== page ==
C++ FAQ Celebrating Twenty-One Years of the C++ FAQ!!!
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Section 33:
[33.2] How do I pass a pointer-to-member-function to a signal handler, X event callback, system call that starts a thread/task, etc?

Don't.

Because a member function is meaningless without an object to invoke it on, you can't do this directly (if The X Window System was rewritten in C++, it would probably pass references to objects around, not just pointers to functions; naturally the objects would embody the required function and probably a whole lot more).

As a patch for existing software, use a top-level (non-member) function as a wrapper which takes an object obtained through some other technique. Depending on the routine you're calling, this "other technique" might be trivial or might require a little work on your part. The system call that starts a thread, for example, might require you to pass a function pointer along with a void*, so you can pass the object pointer in the void*. Many real-time operating systems do something similar for the function that starts a new task. Worst case you could store the object pointer in a global variable; this might be required for Unix signal handlers (but globals are, in general, undesired). In any case, the top-level function would call the desired member function on the object.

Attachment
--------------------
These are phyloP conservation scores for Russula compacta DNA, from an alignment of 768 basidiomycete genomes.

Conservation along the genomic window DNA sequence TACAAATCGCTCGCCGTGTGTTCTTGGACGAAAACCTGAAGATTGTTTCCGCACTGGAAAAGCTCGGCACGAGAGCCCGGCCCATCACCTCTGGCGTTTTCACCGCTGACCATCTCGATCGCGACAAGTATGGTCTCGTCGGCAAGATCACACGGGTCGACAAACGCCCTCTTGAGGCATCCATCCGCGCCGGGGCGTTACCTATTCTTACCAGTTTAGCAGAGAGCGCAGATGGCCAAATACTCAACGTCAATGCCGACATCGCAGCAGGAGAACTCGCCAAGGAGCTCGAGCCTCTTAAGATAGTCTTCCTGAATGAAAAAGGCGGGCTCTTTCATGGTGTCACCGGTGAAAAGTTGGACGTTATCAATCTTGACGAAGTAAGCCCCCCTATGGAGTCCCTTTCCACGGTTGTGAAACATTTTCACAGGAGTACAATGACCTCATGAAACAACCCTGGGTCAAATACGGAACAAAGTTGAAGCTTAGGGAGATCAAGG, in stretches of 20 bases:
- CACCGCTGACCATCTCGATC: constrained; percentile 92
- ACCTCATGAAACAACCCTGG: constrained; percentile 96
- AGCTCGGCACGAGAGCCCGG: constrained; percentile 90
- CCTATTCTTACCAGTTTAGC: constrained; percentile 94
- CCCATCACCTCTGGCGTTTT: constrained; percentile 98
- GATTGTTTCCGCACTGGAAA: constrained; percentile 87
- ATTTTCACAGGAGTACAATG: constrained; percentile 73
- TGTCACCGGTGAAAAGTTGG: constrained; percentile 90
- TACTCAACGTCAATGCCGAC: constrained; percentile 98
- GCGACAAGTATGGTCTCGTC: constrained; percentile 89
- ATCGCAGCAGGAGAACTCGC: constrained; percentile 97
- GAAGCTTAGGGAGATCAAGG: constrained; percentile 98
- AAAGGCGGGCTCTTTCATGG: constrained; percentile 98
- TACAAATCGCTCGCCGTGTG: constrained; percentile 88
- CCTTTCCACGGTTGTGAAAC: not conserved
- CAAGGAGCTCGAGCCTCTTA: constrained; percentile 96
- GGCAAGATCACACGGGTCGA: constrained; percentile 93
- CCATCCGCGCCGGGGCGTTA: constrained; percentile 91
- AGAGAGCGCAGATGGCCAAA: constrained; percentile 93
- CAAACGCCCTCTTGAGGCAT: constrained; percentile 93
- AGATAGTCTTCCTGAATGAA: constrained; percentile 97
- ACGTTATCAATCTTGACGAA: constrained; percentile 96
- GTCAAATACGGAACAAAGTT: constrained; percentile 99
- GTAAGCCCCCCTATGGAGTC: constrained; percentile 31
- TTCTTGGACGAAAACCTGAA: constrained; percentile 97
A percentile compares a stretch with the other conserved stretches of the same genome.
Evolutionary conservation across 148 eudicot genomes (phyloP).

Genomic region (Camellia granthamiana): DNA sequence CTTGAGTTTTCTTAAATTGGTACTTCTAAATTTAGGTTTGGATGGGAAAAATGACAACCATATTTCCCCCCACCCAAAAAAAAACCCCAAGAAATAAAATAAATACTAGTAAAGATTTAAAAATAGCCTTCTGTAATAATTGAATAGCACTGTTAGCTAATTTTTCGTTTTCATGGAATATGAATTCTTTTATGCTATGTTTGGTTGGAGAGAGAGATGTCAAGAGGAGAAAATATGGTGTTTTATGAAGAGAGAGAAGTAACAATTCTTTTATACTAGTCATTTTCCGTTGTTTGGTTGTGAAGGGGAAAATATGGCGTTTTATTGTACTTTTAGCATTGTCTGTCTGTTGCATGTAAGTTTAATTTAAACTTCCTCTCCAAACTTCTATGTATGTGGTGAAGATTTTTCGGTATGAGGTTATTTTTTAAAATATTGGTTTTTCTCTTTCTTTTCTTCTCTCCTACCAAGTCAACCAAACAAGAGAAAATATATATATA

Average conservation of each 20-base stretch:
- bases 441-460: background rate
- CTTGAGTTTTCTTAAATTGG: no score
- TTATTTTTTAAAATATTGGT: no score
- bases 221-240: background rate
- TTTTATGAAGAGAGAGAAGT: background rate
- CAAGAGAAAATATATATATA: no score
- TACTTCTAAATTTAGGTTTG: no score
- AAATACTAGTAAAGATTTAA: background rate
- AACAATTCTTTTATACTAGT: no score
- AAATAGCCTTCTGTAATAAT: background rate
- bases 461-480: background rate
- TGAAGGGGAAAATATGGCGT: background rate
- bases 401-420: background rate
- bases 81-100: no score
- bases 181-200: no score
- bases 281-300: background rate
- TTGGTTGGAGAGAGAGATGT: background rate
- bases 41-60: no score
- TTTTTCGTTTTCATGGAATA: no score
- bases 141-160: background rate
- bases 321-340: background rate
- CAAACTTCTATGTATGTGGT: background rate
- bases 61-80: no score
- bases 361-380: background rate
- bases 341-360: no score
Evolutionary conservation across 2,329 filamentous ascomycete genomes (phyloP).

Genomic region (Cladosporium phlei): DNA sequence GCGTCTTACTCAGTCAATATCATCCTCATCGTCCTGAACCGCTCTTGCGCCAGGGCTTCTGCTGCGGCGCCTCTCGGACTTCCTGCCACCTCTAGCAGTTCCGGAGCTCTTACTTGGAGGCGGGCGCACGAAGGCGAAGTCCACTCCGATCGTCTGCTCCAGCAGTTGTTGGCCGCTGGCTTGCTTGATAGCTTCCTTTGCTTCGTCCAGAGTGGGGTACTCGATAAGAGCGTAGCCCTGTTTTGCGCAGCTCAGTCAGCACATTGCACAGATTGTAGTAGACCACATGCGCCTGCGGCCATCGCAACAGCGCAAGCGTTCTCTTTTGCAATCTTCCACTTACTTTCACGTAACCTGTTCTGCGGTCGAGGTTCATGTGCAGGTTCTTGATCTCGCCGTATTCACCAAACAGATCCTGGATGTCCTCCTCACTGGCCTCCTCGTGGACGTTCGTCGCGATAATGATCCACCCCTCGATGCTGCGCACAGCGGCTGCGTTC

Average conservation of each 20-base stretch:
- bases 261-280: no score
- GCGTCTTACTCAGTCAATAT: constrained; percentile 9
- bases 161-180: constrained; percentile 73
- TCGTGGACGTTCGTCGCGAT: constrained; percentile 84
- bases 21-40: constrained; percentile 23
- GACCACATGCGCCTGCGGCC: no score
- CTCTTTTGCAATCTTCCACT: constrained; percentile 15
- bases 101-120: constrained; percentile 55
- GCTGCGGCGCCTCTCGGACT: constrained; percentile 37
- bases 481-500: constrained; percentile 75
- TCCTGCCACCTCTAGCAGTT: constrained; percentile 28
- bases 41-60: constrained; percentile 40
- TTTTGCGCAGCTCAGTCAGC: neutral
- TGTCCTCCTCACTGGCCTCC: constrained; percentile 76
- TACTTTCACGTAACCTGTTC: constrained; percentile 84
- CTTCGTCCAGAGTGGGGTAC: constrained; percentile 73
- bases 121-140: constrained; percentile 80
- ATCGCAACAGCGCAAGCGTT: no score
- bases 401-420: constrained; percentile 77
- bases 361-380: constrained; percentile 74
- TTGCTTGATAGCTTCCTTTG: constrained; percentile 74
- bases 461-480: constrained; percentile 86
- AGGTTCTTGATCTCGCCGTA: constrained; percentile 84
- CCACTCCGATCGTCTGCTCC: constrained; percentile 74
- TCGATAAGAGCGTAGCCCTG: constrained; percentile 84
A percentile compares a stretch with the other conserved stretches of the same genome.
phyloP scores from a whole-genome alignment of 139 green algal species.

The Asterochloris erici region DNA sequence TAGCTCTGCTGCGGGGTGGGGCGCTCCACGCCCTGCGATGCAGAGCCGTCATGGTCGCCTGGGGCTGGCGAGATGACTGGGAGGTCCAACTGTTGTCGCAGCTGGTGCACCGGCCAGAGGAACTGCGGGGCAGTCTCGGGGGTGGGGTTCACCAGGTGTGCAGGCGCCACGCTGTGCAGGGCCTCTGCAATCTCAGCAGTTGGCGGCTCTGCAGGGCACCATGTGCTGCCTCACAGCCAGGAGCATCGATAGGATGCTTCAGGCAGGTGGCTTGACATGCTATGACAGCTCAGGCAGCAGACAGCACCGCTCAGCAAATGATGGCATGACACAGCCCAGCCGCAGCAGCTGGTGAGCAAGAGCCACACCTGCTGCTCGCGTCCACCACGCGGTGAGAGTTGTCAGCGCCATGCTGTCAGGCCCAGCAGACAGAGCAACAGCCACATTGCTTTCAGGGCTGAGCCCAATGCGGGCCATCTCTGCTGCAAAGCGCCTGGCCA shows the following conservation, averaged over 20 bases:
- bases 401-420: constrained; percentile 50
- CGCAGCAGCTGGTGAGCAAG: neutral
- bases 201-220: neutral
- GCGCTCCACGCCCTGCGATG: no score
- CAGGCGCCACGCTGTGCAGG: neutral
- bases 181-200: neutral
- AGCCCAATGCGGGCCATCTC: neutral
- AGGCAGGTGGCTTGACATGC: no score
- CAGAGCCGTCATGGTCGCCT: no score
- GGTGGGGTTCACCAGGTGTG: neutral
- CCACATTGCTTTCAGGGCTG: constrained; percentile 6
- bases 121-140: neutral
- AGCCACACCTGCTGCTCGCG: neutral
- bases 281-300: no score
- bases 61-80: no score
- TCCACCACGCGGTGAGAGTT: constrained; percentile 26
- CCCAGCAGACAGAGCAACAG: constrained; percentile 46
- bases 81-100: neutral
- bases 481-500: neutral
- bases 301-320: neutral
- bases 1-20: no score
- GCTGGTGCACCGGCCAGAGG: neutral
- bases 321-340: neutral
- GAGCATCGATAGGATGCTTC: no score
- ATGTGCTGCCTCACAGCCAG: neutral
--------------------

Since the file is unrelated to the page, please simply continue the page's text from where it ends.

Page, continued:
Here's an example of the worst case (using a global). Suppose you want to call Fred::memberFn() on interrupt:

class Fred {
public:
  void memberFn();
  static void staticMemberFn();  // A static member function can usually handle it
  ...
};

// Wrapper function uses a global to remember the object:
Fred* object_which_will_handle_signal;

void Fred_memberFn_wrapper()
{
  object_which_will_handle_signal->memberFn();
}

int main()
{
  /* signal(SIGINT, Fred::memberFn); */   // Can NOT do this
  signal(SIGINT, Fred_memberFn_wrapper);  // OK
  signal(SIGINT, Fred::staticMemberFn);   // OK usually; see below
  ...
}
Note: static member functions do not require an actual object to be invoked, so pointers-to-static-member-functions are usually type-compatible with regular pointers-to-functions. However, although it probably works on most compilers, it actually would have to be an extern "C" non-member function to be correct, since "C linkage" doesn't only cover things like name mangling, but also calling conventions, which might be different between C and C++.